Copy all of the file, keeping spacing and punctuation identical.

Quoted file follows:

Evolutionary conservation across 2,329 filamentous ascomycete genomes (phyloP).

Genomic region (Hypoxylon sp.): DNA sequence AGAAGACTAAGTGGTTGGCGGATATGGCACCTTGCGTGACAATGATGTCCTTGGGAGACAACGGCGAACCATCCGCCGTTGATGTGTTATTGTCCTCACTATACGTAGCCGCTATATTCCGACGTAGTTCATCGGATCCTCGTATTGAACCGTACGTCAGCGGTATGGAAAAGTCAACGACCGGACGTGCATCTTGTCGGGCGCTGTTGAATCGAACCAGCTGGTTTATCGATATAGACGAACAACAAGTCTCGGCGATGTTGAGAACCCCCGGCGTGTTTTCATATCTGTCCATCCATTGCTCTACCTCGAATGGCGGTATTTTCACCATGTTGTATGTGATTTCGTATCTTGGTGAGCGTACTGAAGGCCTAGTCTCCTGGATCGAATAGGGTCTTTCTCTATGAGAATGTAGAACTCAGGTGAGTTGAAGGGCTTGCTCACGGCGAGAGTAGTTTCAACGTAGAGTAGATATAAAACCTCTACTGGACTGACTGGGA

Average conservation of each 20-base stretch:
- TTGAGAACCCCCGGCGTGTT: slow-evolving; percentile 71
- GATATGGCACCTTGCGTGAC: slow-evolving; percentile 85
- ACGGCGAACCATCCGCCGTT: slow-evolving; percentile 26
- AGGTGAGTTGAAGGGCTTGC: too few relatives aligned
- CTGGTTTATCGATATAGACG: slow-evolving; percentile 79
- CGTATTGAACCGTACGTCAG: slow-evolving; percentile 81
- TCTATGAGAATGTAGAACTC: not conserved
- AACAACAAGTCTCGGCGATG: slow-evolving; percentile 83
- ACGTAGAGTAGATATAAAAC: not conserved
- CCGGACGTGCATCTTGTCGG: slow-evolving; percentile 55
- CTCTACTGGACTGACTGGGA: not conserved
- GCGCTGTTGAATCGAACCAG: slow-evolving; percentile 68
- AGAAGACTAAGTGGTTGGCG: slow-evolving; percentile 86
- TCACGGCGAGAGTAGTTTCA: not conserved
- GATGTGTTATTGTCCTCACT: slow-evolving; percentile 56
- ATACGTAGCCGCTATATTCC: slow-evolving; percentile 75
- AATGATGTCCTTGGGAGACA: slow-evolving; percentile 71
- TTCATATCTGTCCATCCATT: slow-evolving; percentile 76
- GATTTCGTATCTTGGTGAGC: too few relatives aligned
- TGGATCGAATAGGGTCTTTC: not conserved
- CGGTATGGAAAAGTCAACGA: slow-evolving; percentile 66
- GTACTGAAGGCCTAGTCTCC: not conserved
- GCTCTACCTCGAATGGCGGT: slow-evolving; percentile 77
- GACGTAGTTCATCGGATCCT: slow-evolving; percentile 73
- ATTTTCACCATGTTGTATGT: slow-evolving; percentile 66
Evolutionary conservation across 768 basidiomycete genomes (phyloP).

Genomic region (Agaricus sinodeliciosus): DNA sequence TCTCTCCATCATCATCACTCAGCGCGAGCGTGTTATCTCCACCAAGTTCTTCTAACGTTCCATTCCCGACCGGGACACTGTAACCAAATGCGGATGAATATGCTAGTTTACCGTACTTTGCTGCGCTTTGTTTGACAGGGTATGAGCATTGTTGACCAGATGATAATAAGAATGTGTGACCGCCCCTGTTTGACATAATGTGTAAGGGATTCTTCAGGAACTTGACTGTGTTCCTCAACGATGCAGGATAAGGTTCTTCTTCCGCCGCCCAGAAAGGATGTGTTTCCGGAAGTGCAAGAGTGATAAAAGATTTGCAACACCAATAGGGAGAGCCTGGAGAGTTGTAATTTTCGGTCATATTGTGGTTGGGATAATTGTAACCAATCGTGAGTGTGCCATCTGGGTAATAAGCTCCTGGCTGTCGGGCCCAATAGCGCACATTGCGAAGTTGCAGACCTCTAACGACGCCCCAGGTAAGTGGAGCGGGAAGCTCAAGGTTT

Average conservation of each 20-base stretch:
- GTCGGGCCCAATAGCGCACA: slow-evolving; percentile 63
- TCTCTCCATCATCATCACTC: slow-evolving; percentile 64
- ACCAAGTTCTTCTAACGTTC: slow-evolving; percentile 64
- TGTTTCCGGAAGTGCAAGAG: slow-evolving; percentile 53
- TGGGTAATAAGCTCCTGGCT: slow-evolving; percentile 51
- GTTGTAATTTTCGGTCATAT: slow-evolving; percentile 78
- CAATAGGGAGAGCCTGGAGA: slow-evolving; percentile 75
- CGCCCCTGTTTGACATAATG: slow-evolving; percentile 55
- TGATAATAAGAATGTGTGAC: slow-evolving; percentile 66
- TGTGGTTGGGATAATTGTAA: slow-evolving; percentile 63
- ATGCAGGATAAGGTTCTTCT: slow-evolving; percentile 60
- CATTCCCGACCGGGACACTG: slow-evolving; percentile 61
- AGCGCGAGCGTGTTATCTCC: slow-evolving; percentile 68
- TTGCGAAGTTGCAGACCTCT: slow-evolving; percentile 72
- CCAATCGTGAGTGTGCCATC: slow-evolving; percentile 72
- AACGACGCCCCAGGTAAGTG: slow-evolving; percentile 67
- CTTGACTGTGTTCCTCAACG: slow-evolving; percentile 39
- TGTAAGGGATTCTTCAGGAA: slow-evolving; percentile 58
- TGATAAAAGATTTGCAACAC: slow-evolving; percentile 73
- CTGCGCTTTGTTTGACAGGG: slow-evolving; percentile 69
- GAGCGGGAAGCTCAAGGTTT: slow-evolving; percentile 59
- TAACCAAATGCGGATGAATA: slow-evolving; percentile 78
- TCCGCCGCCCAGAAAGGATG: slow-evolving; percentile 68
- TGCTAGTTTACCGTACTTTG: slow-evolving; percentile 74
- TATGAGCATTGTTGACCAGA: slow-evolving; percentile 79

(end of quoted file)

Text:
Evolutionary conservation across 2,329 filamentous ascomycete genomes (phyloP).

Genomic region (Hypoxylon sp.): DNA sequence AGAAGACTAAGTGGTTGGCGGATATGGCACCTTGCGTGACAATGATGTCCTTGGGAGACAACGGCGAACCATCCGCCGTTGATGTGTTATTGTCCTCACTATACGTAGCCGCTATATTCCGACGTAGTTCATCGGATCCTCGTATTGAACCGTACGTCAGCGGTATGGAAAAGTCAACGACCGGACGTGCATCTTGTCGGGCGCTGTTGAATCGAACCAGCTGGTTTATCGATATAGACGAACAACAAGTCTCGGCGATGTTGAGAACCCCCGGCGTGTTTTCATATCTGTCCATCCATTGCTCTACCTCGAATGGCGGTATTTTCACCATGTTGTATGTGATTTCGTATCTTGGTGAGCGTACTGAAGGCCTAGTCTCCTGGATCGAATAGGGTCTTTCTCTATGAGAATGTAGAACTCAGGTGAGTTGAAGGGCTTGCTCACGGCGAGAGTAGTTTCAACGTAGAGTAGATATAAAACCTCTACTGGACTGACTGGGA

Average conservation of each 20-base stretch:
- TTGAGAACCCCCGGCGTGTT: slow-evolving; percentile 71
- GATATGGCACCTTGCGTGAC: slow-evolving; percentile 85
- ACGGCGAACCATCCGCCGTT: slow-evolving; percentile 26
- AGGTGAGTTGAAGGGCTTGC: too few relatives aligned
- CTGGTTTATCGATATAGACG: slow-evolving; percentile 79
- CGTATTGAACCGTACGTCAG: slow-evolving; percentile 81
- TCTATGAGAATGTAGAACTC: not conserved
- AACAACAAGTCTCGGCGATG: slow-evolving; percentile 83
- ACGTAGAGTAGATATAAAAC: not conserved
- CCGGACGTGCATCTTGTCGG: slow-evolving; percentile 55
- CTCTACTGGACTGACTGGGA: not conserved
- GCGCTGTTGAATCGAACCAG: slow-evolving; percentile 68
- AGAAGACTAAGTGGTTGGCG: slow-evolving; percentile 86
- TCACGGCGAGAGTAGTTTCA: not conserved
- GATGTGTTATTGTCCTCACT: slow-evolving; percentile 56
- ATACGTAGCCGCTATATTCC: slow-evolving; percentile 75
- AATGATGTCCTTGGGAGACA: slow-evolving; percentile 71
- TTCATATCTGTCCATCCATT: slow-evolving; percentile 76
- GATTTCGTATCTTGGTGAGC: too few relatives aligned
- TGGATCGAATAGGGTCTTTC: not conserved
- CGGTATGGAAAAGTCAACGA: slow-evolving; percentile 66
- GTACTGAAGGCCTAGTCTCC: not conserved
- GCTCTACCTCGAATGGCGGT: slow-evolving; percentile 77
- GACGTAGTTCATCGGATCCT: slow-evolving; percentile 73
- ATTTTCACCATGTTGTATGT: slow-evolving; percentile 66
Evolutionary conservation across 768 basidiomycete genomes (phyloP).

Genomic region (Agaricus sinodeliciosus): DNA sequence TCTCTCCATCATCATCACTCAGCGCGAGCGTGTTATCTCCACCAAGTTCTTCTAACGTTCCATTCCCGACCGGGACACTGTAACCAAATGCGGATGAATATGCTAGTTTACCGTACTTTGCTGCGCTTTGTTTGACAGGGTATGAGCATTGTTGACCAGATGATAATAAGAATGTGTGACCGCCCCTGTTTGACATAATGTGTAAGGGATTCTTCAGGAACTTGACTGTGTTCCTCAACGATGCAGGATAAGGTTCTTCTTCCGCCGCCCAGAAAGGATGTGTTTCCGGAAGTGCAAGAGTGATAAAAGATTTGCAACACCAATAGGGAGAGCCTGGAGAGTTGTAATTTTCGGTCATATTGTGGTTGGGATAATTGTAACCAATCGTGAGTGTGCCATCTGGGTAATAAGCTCCTGGCTGTCGGGCCCAATAGCGCACATTGCGAAGTTGCAGACCTCTAACGACGCCCCAGGTAAGTGGAGCGGGAAGCTCAAGGTTT

Average conservation of each 20-base stretch:
- GTCGGGCCCAATAGCGCACA: slow-evolving; percentile 63
- TCTCTCCATCATCATCACTC: slow-evolving; percentile 64
- ACCAAGTTCTTCTAACGTTC: slow-evolving; percentile 64
- TGTTTCCGGAAGTGCAAGAG: slow-evolving; percentile 53
- TGGGTAATAAGCTCCTGGCT: slow-evolving; percentile 51
- GTTGTAATTTTCGGTCATAT: slow-evolving; percentile 78
- CAATAGGGAGAGCCTGGAGA: slow-evolving; percentile 75
- CGCCCCTGTTTGACATAATG: slow-evolving; percentile 55
- TGATAATAAGAATGTGTGAC: slow-evolving; percentile 66
- TGTGGTTGGGATAATTGTAA: slow-evolving; percentile 63
- ATGCAGGATAAGGTTCTTCT: slow-evolving; percentile 60
- CATTCCCGACCGGGACACTG: slow-evolving; percentile 61
- AGCGCGAGCGTGTTATCTCC: slow-evolving; percentile 68
- TTGCGAAGTTGCAGACCTCT: slow-evolving; percentile 72
- CCAATCGTGAGTGTGCCATC: slow-evolving; percentile 72
- AACGACGCCCCAGGTAAGTG: slow-evolving; percentile 67
- CTTGACTGTGTTCCTCAACG: slow-evolving; percentile 39
- TGTAAGGGATTCTTCAGGAA: slow-evolving; percentile 58
- TGATAAAAGATTTGCAACAC: slow-evolving; percentile 73
- CTGCGCTTTGTTTGACAGGG: slow-evolving; percentile 69
- GAGCGGGAAGCTCAAGGTTT: slow-evolving; percentile 59
- TAACCAAATGCGGATGAATA: slow-evolving; percentile 78
- TCCGCCGCCCAGAAAGGATG: slow-evolving; percentile 68
- TGCTAGTTTACCGTACTTTG: slow-evolving; percentile 74
- TATGAGCATTGTTGACCAGA: slow-evolving; percentile 79